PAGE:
Ninety Six Primary School wants to take class outdoors, and Ascend Performance Materials is helping school staff do it.
On April 29, the Ascend Care Foundation donated $30,000 to fund a grant from the school to build an outdoor classroom. The school had recently had a kindergarten building demolished at the center of its campus, leaving an open space that was perfect for an outdoor classroom, Principal Kelly-Graham Weeks said.
And Ascend made for the perfect partner to make it happen.
“They’ve just done so much for us this year,” she said.
In the fall, the Ascend Care Foundation donated $5,000 to the school to help purchase masks to protect against COVID-19, along with antibacterial wipes, hand sanitizer and other essentials. The foundation also donated more than 100 bookbags for students, packed with school supplies.
After seeing the foundation’s generosity, Weeks thought of pitching them the idea of a grant to build the outdoor classroom. The space would be landscaped, offering seating for students to work individually and in groups, with double-sided boards and trollies for teachers to help them use the space like they would any classroom.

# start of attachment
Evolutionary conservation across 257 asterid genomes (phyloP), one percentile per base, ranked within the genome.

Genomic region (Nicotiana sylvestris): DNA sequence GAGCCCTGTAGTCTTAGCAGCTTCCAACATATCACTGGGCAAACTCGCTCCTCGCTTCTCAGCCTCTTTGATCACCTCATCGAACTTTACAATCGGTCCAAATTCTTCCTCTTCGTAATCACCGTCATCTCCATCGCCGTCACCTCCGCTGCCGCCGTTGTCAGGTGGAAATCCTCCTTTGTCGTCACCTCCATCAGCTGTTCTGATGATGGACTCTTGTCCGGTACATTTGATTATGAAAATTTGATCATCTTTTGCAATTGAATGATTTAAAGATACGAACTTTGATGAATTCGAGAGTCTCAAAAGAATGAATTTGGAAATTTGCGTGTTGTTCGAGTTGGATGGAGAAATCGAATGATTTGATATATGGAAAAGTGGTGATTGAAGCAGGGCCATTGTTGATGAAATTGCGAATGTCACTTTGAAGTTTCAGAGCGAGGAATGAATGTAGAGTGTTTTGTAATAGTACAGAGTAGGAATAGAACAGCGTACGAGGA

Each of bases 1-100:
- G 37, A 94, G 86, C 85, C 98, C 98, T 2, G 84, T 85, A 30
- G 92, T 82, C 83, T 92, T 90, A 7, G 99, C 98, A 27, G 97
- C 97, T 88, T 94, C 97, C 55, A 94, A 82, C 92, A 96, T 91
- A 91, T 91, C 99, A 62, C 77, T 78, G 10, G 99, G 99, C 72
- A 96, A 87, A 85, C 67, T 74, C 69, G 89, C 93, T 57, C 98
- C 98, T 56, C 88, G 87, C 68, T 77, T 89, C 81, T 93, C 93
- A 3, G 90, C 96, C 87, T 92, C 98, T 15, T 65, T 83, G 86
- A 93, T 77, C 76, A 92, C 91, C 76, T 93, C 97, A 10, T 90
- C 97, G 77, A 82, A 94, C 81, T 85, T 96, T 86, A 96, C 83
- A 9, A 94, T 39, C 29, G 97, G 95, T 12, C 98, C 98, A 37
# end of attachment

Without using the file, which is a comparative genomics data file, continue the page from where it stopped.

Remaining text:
Weeks wants to see interactive panels in the area, including one to teach sign language and others for science and social studies. One wall will be painted with chalkboard paint, to let students write and draw on the wall.
“It just gives a fun, alternative way to have regular class outside of a classroom,” Weeks said.
The Ascend Care Foundation was started in 2011 in response to tornado damage in Alabama leaving employees at an Ascend facility there without homes, said Valerie Dansby, an Ascend Greenwood employee representing the foundation. All Ascend facilities pooled their resources to help, and since then the foundation has been dedicated to local charity and involvement.
To celebrate the foundation’s 10-year anniversary, they selected Ninety Six Primary School as a partner to work with on this project.
“Last September, we started building a relationship with Ninety Six primary and District 52,” she said. “We just thought it was a good idea to help with creating that environment. We love to put funds into the community, but our thing is sweat equity — volunteer work.”
She said the foundation will be offering volunteers to help paint and get the outdoor classroom ready when the time comes.
“We can’t wait to see the smiles on kids’ faces,” Dansby said.